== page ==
In Westchester, that mind-set plays out right through the home inspection process, which has become “a weapon for the buyers to further negotiate the contract,” said Keith E. Schutzman, a real estate lawyer in Scarsdale, N.Y. “A $500 repair item is now a $5,000 repair item” when it comes to asking the seller to lower the price.

Tami Rapaport, a sales associate in the Tenafly, N.J., office of Coldwell Banker Residential, finds the same thing happening in Bergen County. “People are coming in with offers even 20 percent under,” she said. “People have no shame.”

To be sure, there is an aspect of lowballing that seeks to take advantage of other people’s desperation or misfortune. Some lowball bids are plain outlandish, never mind insulting.

Yet in a difficult real estate market like this one, advocates of the lowball approach say that, practiced respectfully and within the bounds of reason, it can also serve as a necessary reality check on overpriced properties. If some agents are reluctant to push stubborn sellers to lower their prices out of fear of losing the listing, a few disappointingly low offers will communicate the market’s message in the bluntest terms.

James Bednar has been tracking New Jersey lowballers on his blog, New Jersey Real Estate Report (available at since mid-2006. Inspired by his own frustrations as a buyer, Mr. Bednar said he wanted to test the conventional wisdom that lowballing “was a waste of time — that it was futile to even attempt it.”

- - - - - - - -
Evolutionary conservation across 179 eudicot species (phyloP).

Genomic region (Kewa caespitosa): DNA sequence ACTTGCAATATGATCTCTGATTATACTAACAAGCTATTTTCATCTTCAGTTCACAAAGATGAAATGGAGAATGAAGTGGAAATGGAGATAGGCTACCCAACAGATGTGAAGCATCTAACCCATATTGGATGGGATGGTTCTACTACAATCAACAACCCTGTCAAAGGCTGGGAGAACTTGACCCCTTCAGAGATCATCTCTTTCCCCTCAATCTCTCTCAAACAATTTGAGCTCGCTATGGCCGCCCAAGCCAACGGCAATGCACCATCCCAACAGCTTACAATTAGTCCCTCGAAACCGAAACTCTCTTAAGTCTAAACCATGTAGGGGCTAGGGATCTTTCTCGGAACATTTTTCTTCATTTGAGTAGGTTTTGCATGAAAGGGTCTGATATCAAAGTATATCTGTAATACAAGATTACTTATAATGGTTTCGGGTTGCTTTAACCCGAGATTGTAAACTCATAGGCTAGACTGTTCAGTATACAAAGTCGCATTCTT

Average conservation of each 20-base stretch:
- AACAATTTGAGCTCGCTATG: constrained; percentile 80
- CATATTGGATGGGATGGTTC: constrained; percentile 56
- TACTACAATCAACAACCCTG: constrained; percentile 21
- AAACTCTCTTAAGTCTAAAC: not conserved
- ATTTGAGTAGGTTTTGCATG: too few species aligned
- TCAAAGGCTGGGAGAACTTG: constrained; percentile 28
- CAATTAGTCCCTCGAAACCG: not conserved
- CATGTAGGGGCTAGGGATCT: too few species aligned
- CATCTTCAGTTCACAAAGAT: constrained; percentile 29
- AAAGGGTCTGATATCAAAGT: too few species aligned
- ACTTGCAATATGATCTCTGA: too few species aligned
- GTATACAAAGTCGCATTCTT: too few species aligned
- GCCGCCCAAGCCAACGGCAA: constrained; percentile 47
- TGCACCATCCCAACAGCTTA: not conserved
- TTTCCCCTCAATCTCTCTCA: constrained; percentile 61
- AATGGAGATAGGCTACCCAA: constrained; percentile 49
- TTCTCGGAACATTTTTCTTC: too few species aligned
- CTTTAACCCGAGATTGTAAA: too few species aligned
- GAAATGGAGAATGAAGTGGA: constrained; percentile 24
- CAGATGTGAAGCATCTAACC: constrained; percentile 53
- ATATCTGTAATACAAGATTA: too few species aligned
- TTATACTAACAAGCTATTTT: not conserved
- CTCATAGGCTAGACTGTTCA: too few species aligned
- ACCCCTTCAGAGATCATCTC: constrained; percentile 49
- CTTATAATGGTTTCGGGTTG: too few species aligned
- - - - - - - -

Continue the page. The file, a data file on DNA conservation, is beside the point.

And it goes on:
So, after obtaining a real estate license, which gives him access to multiple listing service data, he began periodically posting lists of sales with gaps of 10 percent or more between the original list price and the selling price.

At first, the conventional wisdom held up — only a tiny percentage of sales reflected accepted lowball offers. But as the market began to slide, the discounts deepened. His last “Lowball!” report, in January, used a 25 percent discount as the starting point, and he still turned up 55 sales in the previous month.